Research Papers:

Molecular differences between cerebral blood volume and vessel size in glioblastoma multiforme

Dieter Henrik Heiland _, Theo Demerath, Elias Kellner, Valerij G. Kiselev, Dietmar Pfeifer, Oliver Schnell, Ori Staszewski, Horst Urbach, Astrid Weyerbrock and Irina Mader

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Oncotarget. 2017; 8:11083-11093. https://doi.org/10.18632/oncotarget.11522

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Dieter Henrik Heiland1, Theo Demerath2,6, Elias Kellner3, Valerij G. Kiselev3, Dietmar Pfeifer4, Oliver Schnell1, Ori Staszewski5, Horst Urbach2, Astrid Weyerbrock1, Irina Mader2

1Department of Neurosurgery, Medical Center University of Freiburg, Freiburg, Germany

2Department of Neuroradiology, Medical Center University of Freiburg, Freiburg, Germany

3Medical Physics, Department of Radiology, Medical Center University of Freiburg, Freiburg, Germany

4Department of Hematology, Oncology and Stem Cell Transplantation, Medical Center University of Freiburg, Freiburg, Germany

5Department of Neuropathology, Medical Center University of Freiburg, Freiburg, Germany

6Department of Radiology, Kantonsspital, Medical Center Universtiy of Basel, Switzerland

Correspondence to:

Dieter Henrik Heiland, email: [email protected]

Keywords: radiogenomics, CBV, vessel size imaging, WGCNA, glioblastoma

Received: April 27, 2016    Accepted: July 28, 2016    Published: August 23, 2016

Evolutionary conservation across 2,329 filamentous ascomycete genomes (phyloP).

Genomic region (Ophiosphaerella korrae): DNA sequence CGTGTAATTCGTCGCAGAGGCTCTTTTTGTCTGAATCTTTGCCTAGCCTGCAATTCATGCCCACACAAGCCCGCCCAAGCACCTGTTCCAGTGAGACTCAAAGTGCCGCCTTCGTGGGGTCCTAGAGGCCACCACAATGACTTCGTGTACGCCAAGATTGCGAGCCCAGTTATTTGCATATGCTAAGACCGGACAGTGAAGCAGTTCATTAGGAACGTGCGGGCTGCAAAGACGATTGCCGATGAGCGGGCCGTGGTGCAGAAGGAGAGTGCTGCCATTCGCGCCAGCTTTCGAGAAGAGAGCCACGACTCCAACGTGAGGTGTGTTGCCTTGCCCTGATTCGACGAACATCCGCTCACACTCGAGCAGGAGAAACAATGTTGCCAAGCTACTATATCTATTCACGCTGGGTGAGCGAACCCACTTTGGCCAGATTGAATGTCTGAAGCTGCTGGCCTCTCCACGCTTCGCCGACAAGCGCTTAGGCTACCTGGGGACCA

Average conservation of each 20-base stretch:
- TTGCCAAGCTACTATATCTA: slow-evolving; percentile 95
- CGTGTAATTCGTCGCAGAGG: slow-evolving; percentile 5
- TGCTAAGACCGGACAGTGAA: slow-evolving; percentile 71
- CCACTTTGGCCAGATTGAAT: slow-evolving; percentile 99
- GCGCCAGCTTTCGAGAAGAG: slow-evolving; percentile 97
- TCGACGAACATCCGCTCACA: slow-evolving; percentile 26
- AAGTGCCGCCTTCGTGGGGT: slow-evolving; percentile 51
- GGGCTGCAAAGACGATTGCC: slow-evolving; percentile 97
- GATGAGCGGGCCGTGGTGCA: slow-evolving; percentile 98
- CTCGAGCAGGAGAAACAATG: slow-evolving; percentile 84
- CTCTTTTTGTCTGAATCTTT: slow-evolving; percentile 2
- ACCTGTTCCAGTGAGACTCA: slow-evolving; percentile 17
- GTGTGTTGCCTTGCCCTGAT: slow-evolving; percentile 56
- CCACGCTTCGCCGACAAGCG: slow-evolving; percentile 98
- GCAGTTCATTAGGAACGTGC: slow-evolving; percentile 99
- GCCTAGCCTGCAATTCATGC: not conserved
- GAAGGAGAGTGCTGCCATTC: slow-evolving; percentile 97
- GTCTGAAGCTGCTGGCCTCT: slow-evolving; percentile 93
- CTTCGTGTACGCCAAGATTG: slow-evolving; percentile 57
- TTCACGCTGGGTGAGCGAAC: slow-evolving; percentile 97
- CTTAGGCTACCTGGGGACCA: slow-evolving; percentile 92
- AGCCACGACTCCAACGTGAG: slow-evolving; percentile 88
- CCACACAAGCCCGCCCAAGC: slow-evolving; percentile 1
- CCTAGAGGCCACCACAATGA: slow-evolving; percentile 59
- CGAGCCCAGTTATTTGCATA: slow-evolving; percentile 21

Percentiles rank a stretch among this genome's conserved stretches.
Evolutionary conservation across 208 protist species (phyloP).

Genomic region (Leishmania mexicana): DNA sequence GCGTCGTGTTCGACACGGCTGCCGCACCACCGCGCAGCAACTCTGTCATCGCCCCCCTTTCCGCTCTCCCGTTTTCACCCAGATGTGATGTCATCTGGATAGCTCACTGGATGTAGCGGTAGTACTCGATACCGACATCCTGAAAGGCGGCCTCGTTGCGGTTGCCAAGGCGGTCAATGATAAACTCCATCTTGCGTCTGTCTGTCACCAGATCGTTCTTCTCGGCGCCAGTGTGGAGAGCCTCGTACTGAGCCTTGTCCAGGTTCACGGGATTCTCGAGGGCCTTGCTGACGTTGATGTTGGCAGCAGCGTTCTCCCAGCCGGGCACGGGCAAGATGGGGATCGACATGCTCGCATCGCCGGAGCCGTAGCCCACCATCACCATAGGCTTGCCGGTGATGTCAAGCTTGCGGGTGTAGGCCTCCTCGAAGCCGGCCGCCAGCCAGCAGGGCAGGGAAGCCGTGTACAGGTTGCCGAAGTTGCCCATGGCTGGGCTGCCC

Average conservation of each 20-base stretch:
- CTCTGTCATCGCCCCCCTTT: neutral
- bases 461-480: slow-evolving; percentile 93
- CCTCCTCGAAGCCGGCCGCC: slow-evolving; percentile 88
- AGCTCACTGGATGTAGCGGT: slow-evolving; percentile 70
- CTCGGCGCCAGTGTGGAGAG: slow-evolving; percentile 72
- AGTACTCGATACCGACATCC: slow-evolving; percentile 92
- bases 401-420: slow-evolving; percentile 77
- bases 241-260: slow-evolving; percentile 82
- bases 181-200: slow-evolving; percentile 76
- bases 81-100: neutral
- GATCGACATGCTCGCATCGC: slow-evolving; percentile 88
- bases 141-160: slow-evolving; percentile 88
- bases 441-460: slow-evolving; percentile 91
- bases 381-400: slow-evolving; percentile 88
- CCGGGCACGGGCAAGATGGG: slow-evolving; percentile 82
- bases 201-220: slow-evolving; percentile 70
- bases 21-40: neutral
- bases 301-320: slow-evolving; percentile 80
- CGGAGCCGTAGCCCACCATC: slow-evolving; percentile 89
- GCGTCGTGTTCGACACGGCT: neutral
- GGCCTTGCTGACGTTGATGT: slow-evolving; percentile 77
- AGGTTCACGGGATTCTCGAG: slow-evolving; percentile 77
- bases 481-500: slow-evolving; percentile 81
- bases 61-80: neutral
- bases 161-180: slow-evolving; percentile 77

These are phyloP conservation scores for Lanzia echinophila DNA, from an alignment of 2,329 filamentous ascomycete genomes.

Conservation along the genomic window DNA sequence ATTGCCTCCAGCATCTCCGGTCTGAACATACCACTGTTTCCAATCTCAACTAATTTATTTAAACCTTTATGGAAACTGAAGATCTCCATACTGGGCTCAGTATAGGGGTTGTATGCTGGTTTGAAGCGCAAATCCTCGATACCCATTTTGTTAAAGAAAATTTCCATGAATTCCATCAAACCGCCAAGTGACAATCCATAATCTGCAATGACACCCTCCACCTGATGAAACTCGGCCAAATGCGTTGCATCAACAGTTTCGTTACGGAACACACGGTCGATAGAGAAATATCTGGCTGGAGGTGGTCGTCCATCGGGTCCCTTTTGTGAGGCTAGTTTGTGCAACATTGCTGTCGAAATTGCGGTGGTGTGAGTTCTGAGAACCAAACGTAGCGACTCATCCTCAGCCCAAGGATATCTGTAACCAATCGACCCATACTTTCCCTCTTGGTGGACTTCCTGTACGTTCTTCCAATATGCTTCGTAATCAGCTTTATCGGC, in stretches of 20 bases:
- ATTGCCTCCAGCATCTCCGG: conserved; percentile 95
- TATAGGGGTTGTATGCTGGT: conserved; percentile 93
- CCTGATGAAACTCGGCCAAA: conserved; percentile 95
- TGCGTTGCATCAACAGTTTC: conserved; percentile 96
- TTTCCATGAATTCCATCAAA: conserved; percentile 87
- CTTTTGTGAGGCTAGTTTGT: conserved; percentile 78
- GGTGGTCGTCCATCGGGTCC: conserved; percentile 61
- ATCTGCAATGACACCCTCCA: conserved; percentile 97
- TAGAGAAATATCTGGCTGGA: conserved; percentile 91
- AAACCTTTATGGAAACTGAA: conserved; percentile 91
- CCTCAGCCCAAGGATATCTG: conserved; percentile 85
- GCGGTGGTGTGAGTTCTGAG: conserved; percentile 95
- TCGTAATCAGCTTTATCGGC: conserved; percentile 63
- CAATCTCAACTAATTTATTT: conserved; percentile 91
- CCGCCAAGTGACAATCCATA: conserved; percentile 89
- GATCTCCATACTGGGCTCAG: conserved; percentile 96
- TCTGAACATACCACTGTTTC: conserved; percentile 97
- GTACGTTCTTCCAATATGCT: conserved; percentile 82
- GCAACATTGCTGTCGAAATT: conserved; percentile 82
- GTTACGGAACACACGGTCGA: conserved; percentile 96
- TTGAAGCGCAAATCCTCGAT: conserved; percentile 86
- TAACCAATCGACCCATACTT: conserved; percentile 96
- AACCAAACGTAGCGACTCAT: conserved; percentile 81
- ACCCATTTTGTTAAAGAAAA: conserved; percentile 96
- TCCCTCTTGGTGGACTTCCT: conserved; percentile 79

The purpose of this study was to investigate the molecular background of cerebral blood volume (CBV) and vessel size (VS) of capillaries in glioblastoma multiforme (GBM). Both parameters are derived from extended perfusion MR imaging.

A prospective case study including 21 patients (median age 66 years, 10 females) was performed. Before operation, CBV and VS of contrast enhancing tumor were assessed. Tissue was sampled from the assessed areas under neuronavigation control. After RNA extraction, transcriptional data was analyzed by Weighted Gene Co-Expression Network Analysis (WGCNA) and split into modules based on its network affiliations. Gene Set Enrichment Analysis (GSEA) identified biological functions or pathways of the genetic modules. These were applied on 484 GBM samples of the TCGA database.

Ten modules were highly correlated to CBV and VS. One module was exclusively associated to VS and highly correlated to hypoxia, another one exclusively to CBV showing strong enrichments in the Epithelial Growth Factor (EGF) pathway and Epithelial-to-Mesenchymal-Transition (EMT). Moreover, patients with increased CBV and VS predominantly showed a mesenchymal gene-expression, a finding that could be corroborated by TCGA data.

In conclusion, CBV and VS mirror different genetic pathways and reflect certain molecular subclasses of GBM.

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